INQUIRER STAFF WRITER
November 27, 1997
IN ORDINARY circumstances, as close to Cliff Wolcott's crash site as they were, the convoy would have just barreled over to it, running over and shooting through anything in its path. But with the surveillance helicopters and P-3 Orion spy plane overhead, the convoy was about to illustrate how too much information can hurt soldiers on a battlefield.
From above, commanders could see Somalis throwing up roadblocks and preparing ambushes in Mogadishu. A group of about 15 gunmen was running along streets parallel to the convoy, keeping up because the two five-ton trucks and six humvees were stopping and then darting across intersections one at a time. This gave the gunmen time to get to the next street and set up to fire at each vehicle as it came through.
The men in the vehicles had been ordered to fight their way to Wolcott's crash site, help rescue the crew, then get over to pilot Mike Durant's crash site about a mile south. But the convoy couldn't get anywhere because it was lost - and getting riddled.
The choppers and the spy plane, flown by U.S. Navy aviators, tried to steer the convoy clear of Somalian gunfire, dodging the soldiers left and right on the labyrinthine streets. It was like negotiating a maze. But the Orion pilots were handicapped. They were not allowed to communicate directly with the convoy. Their orders were to relay all communications to the Joint Operations Center (JOC) back at the beach. So when the Orion pilots said, ``Turn left,'' that message went first to the JOC and then to the convoy. The pilots watched with frustration as the convoy drove past the place they had directed it to turn, then, getting the delayed message, turned left down the wrong street.
There was another problem. Watching on screens, the commanders weren't hearing the pop of bullets and feeling the bone-rattling, lung-sucking blast of grenades. The convoy's progress seemed orderly. The video images were't conveying how desperate the situation was.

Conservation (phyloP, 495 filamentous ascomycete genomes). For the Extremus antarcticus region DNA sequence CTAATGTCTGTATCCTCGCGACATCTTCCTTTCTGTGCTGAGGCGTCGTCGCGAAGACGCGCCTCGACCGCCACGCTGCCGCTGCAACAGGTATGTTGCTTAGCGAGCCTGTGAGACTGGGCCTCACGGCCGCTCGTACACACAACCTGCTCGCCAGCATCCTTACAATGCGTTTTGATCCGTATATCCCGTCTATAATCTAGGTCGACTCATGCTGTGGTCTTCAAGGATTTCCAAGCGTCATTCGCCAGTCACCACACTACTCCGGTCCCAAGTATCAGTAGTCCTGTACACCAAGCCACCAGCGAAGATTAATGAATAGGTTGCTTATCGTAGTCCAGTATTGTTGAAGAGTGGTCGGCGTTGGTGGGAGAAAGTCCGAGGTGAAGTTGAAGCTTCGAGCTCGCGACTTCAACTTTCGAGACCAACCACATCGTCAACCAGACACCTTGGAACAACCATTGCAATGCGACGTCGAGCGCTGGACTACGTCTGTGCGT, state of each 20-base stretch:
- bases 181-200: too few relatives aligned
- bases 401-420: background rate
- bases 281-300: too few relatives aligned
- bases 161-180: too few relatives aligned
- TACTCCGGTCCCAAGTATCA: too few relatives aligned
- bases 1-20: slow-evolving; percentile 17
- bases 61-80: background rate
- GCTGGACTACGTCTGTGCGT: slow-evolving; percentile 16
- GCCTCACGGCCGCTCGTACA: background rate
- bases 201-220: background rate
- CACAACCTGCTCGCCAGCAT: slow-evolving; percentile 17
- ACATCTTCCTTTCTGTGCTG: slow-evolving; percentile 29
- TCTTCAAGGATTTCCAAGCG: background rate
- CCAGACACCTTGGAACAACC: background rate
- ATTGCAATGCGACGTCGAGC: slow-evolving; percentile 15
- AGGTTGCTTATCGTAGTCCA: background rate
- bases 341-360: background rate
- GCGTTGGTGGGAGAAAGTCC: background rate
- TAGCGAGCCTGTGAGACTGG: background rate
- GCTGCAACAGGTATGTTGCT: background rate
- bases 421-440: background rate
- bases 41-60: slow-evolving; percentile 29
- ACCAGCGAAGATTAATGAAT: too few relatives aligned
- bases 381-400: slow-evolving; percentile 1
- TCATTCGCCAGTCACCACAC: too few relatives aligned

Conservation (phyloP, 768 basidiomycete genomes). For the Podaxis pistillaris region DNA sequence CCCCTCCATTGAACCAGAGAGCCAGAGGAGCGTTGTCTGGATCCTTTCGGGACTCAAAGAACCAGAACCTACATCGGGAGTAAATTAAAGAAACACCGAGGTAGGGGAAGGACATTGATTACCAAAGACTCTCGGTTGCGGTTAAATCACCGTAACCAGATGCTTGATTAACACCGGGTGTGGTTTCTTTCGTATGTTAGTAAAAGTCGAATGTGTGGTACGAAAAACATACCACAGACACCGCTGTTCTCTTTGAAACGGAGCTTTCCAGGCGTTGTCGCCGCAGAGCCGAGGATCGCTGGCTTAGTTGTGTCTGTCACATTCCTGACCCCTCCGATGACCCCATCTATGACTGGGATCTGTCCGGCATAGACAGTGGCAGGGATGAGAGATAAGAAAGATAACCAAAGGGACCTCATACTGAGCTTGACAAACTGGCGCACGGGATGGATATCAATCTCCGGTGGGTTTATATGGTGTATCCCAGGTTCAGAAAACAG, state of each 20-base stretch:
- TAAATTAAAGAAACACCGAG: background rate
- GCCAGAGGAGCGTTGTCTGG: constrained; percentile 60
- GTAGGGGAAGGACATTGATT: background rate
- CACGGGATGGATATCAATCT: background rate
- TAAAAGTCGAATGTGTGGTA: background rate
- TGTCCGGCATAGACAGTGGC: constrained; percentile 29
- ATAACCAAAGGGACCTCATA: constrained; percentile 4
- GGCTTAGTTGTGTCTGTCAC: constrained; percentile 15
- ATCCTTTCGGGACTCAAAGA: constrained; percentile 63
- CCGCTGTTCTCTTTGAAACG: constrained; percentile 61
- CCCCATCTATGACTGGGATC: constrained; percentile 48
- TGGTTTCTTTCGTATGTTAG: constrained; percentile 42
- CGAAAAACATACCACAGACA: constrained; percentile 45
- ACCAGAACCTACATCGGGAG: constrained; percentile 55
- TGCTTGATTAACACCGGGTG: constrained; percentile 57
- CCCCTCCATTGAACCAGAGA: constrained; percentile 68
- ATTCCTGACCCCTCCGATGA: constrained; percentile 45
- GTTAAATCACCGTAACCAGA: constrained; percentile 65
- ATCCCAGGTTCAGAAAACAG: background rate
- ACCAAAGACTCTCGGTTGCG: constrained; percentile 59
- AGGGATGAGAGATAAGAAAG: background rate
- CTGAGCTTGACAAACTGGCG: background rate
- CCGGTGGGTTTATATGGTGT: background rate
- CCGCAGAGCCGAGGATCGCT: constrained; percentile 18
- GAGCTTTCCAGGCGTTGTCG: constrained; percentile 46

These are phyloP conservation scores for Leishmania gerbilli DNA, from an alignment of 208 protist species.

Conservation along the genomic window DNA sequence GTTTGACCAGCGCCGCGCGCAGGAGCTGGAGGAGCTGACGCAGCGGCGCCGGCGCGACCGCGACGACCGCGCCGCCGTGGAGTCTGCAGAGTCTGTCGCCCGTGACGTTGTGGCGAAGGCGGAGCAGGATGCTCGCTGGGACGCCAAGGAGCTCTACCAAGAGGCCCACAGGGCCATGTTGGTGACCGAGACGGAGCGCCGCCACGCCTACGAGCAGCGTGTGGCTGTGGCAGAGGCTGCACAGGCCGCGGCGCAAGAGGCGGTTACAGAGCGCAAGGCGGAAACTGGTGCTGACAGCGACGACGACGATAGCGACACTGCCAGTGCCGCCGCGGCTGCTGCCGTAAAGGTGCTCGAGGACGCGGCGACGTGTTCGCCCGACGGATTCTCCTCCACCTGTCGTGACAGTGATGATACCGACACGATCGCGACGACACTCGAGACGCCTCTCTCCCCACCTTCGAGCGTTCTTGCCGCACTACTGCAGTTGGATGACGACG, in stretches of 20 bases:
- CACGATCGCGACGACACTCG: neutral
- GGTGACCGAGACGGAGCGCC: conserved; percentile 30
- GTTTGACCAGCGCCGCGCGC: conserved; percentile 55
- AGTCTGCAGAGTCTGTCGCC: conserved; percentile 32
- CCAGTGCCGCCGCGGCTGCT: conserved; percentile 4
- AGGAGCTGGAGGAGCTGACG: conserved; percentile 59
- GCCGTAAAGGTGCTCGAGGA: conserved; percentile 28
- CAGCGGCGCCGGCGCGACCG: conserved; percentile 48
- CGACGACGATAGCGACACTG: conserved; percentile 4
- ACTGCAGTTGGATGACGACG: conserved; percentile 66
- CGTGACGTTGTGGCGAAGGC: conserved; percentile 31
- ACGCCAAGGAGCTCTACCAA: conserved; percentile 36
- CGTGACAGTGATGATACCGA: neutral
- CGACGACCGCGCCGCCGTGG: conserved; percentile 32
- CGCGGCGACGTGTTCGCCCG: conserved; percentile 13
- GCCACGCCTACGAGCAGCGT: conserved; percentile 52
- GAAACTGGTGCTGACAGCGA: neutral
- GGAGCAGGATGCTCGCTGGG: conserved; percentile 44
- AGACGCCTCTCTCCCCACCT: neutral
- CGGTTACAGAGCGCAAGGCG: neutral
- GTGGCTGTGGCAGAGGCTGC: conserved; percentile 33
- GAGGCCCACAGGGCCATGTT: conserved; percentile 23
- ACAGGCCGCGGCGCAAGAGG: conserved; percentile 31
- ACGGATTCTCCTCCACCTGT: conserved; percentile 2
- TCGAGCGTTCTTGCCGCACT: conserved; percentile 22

Lying helplessly on his back, Staff Sgt. Matt Eversmann felt his vehicle steer left when he knew the crash site was back to his right. There was another turn. Then another. It was easy to get lost in Mogadishu. Roads you thought were taking you one place would suddenly slant off in a different direction.
At the rear of the convoy, SEAL John Gay, his right hip still aching and bloody from where an AK-47 round had been stopped by his knife, was also getting frustrated. There were about seven wounded Rangers in his humvee who seemed to be in varying degrees of paralysis. As far as Gay could see, none had life-threatening or immobilizing injuries. All were capable of fighting, but few of them were. They seemed to believe that their mission had ended with the capture of the Somalis back at the target house. It was already evident to Gay that they were not on their way home but were fighting for their lives.
Sgt. First Class Matt Rierson, leader of the Delta team that had taken the Somalis, did not know where the convoy was going. He was riding blind. Standard procedure on a convoy was to tell each driver where he was headed. That way, if the lead vehicle got hit, the convoy could continue.
But convoy commander Danny McKnight, a lieutenant colonel more accustomed to commanding a battalion than a line of vehicles, hadn't told anyone. McKnight was in his lead vehicle with a radio plugged in his ear, relying on his eyes in the sky to direct him. The inexperienced Ranger drivers kept stopping at intersections, or stopping just beyond them, leaving the vehicle immediately behind exposed to a wicked crossfire.